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How Does An Angry or Aggressive Dog Look Like According To Kids

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How does an angry dog look like according to kids?

When a dog is acting aggressive or angry his tail wouldn’t be wagging. His ears would be back and flat against his head. He might also growl. An Angry dog starts barking, ears go up and the hair on the back stand up. Don’t pet angry dogs.

Click here for a comprehensive FREE guide for better understanding dog body language. Dog Body Language

For additional help in recognizing dog body language please visit these amazing sites:

How to tell if a dog is being aggressive:

  • Body leaning forward
  • Tense mouth
  • Lips pushed forward and vibrating as the dog growls
  • Air snapping – the dog snaps in the air to warn something to back away
  • Snapping with skin contact – also a warning to back away
  • Fast nip – an immediate bite and release with bruising or slight wound, telling a threat to back off
  • Deeper bite – a dog that bites with more intensity is intending to harm
  • Bite and hold – intent to harm
  • Bite, hold, and shake – intent to harm and potential to kill. Some dogs will bite, hold, shake, and disembowel stuffed toys, simulating the killing of prey; while this is prevalent among dogs with high prey drive, even dogs with low drive can indulge in the behavior of this type. If your dog likes to disembowel stuffed toys, this doesn’t mean he wants to do the same with people or other animals. Sadie loves to disembowel toys, but she is incredibly gentle with people, especially children.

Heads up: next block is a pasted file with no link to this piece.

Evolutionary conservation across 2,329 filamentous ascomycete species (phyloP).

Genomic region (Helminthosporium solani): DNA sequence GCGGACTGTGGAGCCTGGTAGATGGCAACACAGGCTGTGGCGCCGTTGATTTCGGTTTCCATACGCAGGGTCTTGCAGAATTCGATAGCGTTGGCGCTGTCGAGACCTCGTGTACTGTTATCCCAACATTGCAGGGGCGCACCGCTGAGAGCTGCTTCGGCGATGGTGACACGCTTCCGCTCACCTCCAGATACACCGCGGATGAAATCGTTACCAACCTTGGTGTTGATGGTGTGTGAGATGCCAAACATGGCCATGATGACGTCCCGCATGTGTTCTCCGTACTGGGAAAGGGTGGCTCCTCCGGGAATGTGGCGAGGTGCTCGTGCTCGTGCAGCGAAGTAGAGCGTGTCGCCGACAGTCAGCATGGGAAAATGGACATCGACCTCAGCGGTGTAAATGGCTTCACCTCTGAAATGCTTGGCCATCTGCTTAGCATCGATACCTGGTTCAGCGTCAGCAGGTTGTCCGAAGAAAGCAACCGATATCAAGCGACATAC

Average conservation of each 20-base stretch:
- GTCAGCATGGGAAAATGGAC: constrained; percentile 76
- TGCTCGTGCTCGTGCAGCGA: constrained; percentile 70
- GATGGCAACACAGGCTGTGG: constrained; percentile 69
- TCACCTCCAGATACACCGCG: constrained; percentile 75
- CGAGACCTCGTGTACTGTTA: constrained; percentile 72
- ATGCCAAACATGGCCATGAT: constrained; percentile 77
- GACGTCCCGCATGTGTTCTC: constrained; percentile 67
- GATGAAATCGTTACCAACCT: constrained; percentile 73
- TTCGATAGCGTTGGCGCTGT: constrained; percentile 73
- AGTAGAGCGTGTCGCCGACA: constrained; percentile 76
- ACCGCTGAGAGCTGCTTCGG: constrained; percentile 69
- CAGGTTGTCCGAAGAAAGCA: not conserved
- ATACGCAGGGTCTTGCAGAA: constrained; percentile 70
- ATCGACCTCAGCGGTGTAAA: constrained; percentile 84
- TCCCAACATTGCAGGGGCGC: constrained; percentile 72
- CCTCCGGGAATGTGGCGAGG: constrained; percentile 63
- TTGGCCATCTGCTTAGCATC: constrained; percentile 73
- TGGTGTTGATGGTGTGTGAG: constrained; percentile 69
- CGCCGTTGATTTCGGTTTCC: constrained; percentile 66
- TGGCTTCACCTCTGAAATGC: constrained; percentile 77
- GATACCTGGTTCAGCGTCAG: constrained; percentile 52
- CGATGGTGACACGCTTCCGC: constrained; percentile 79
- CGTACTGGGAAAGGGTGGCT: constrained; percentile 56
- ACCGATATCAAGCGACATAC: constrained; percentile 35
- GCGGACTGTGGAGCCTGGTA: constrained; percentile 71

• Wagging tail – again, a wagging tail does not always mean a happy dog
  • Hard, staring eyes

How to teach your child to recognize a dog that is not friendly?

Children are number one victim of dog bites! When a dog thinks that he or she needs to defend themselves from a perceived threat, he will display certain behaviors that are meant to tell you or your child to back off. If your child continues to be around the dog, the dog can and probably will bite.

You can help prevent dog bites by helping your child better read and understand body language.

It is also important to never leave a child unsupervised with a dog. Anything can happen, including accidents. Even the most well-behaved dogs can do a warning bite that can do a lot of damage to your child. Please keep your kids and dogs safe by supervising at all times and helping your child understand how to be around dogs and help your dog be better around your child. Play some games with them both and encourage your child to participate in training with your dog.